As of right now, I am officially halfway finished with my Master of Library Science and Master of Information Science. I am finally beginning to see the light at the end of the tunnel. Professional librarianship! Benefits! A means to pay back my student loans! It is gratifying to recognize that the work I have been putting in for the past year and a half is building to something. Today I wanted to share some tips with you in the hopes that they will help guide you through your own library school experience.
Know the imperatives
I believe that gaining work experience, as much as you are capable of, is the single most important aspect of library school. I believe that controlling and managing your online presence is a necessity; this includes having a LinkedIn account and a website/eportfolio at the very least. I believe that attending and presenting at conference(s) while in library school is non-negotiable.
I consider these three aspects to be the foundational experiences that every library school student should undertake, but this isn’t necessarily the rhetoric I hear from LIS programs. If anything, it’s a muffled, halfhearted message like: “Try to work while you are in library school.” (Barring extenuating circumstances, there is no try. There is only work.) Or: “It would look really good on your resume if you present at a conference.” Etc. Don’t let this fool you. These experiences are vital.
You’ll note that I didn’t mention coursework. I consider this a supplement to your work, a place to learn and grow but certainly not something worth fixating on to the detriment of building your resume.
Seek out the extras
Library school, like life, is made up of all sorts of little choices. Will you stay late or go home early? Will you do the minimum or seek out extras? Let’s be real–extras are everything. They are the deciding factor that moves you beyond your peers and gets you the job. So find a passion project; jump on opportunities like volunteering, online groups, or involvement in professional organizations. You will be amazed at what happens when you start to dip your toes in, and you’ll probably end up feeling more connected to the profession through these extras than you did before.
I realized when I came to library school and my life began filling up–with meetings, jobs, classes, and deadlines galore–that I needed to find a system to deal with a hectic and ever-changing schedule. I feel like I’ve finally perfected a system that works for me. I have three systems that work in tandem to support each other: email, my Google calendar, and Wunderlist.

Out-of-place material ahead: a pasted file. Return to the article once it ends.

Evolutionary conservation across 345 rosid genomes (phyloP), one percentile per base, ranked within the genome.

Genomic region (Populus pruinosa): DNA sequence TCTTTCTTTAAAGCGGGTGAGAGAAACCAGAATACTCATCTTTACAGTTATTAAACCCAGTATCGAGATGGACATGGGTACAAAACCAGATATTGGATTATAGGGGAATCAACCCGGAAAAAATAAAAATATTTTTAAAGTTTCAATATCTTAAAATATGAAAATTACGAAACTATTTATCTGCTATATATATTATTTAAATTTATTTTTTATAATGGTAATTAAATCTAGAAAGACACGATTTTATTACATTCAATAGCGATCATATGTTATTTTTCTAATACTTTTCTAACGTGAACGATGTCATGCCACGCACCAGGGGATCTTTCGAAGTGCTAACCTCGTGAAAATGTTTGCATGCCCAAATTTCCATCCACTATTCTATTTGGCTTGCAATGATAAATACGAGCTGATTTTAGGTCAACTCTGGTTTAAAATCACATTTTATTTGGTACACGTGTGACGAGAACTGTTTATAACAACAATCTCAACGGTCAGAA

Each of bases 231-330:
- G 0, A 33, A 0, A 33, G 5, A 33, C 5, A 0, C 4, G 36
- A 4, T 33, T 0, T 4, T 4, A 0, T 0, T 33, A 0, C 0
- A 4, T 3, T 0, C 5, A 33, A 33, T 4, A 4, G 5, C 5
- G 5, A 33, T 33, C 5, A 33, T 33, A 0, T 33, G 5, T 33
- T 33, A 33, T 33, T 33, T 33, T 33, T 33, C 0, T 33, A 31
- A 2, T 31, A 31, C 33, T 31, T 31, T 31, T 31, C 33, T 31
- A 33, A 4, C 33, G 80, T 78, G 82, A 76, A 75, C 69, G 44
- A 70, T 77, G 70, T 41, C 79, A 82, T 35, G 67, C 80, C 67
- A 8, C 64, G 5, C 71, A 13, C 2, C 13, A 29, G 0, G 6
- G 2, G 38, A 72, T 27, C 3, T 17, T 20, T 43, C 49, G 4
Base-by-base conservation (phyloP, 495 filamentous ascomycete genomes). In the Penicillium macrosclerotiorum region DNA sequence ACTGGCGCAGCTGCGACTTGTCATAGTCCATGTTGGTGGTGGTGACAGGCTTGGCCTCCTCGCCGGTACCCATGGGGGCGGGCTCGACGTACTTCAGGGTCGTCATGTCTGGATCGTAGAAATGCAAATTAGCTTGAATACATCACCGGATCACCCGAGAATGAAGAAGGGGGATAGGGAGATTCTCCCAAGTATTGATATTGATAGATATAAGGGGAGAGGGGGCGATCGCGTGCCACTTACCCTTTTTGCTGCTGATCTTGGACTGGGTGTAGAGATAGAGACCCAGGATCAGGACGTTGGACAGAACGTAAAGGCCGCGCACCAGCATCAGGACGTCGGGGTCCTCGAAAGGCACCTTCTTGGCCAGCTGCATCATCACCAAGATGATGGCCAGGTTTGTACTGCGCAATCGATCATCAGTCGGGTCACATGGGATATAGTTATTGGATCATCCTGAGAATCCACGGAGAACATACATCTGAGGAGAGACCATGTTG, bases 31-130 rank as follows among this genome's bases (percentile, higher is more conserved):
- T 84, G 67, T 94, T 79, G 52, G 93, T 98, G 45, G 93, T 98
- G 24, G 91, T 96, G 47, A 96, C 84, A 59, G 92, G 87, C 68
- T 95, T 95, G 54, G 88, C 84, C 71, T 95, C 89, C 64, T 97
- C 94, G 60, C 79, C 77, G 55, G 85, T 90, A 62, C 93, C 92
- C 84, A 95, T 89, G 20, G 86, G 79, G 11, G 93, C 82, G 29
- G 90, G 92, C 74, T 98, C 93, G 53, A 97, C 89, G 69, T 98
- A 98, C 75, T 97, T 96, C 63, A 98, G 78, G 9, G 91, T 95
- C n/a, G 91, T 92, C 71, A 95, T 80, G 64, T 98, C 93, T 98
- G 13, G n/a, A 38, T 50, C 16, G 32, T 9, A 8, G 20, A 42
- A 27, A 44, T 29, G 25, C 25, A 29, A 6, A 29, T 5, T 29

It seems crazy to me that at one point not so long ago I lived with a messy inbox filled with dozens of drafts and random emails. I can’t even imagine this now! Now, I do my best to respond promptly and archive things that have no use in my inbox. I put actionable tasks into Wunderlist rather than using my inbox for this purpose. Anything that has a date associated with it goes on my Google calendar as well as Wunderlist. I am constantly adding to, subtracting from, and referencing these systems.
Whatever you do, find a system that works for you. You don’t want to be known as that person who never responds to emails or the one who forget meetings. You don’t want to be the person that people like but don’t want to work with because they consider you flaky. Be reliable and dependable so that when mistakes and scheduling mishaps inevitably occur, it doesn’t define you in the eyes of others.
These days, many of my daily communications occur via email with people I have never met. While most are fine and many are delightful, there’s always that occasional weird, careless message that I receive. Maybe the message is brusque, or condescending, or, more likely, just lacking in any warmth. Maybe it’s so garbled and misspelled that it’s hard to understand (oh, the perils of emailing from smartphones!). Maybe there are no thank yous, no pleasantries. All of this has an impact.
Whether a message is enthusiastic and gracious or awkward and rushed, it will affect the impression the recipient has of you. I know this seems basic, but sometimes I wonder if people think about the impression they are making before they hit the send button. The tone of emails you send will be different depending on who they’re going to and your relationship with that person, but in my opinion, if you err on the side of pleasantness and clarity you won’t go wrong.
Hone your self-discipline
Since I arrived at library school, the attitude that has driven me is the thought that I am my only competition. I love this idea and I encourage you to adopt it. When you eliminate the energy you waste worrying or comparing yourself to a peer that seems better in some way, you suddenly find yourself in a space where it is just you working steadily toward your goals. Anxieties are no longer in control; instead, it’s your own self-discipline that makes or breaks you. It’s freeing. Settling on this mindset made me infinitely more productive.
If I had lost myself to comparisons when I came to library school I would never have grown as a professional. Others had lots that I didn’t: library experience, plenty of years on me (I was younger than probably everyone, newly 21 when I started), other Master’s degrees and PhDs, tech skills I couldn’t have touched with a ten foot pole. And yet, I have built a set of experiences that I am proud of. I firmly believe that no matter your background/worries/fears, you can craft a library school experience that takes you to exactly where you want to be.
What lessons have you learned during library school?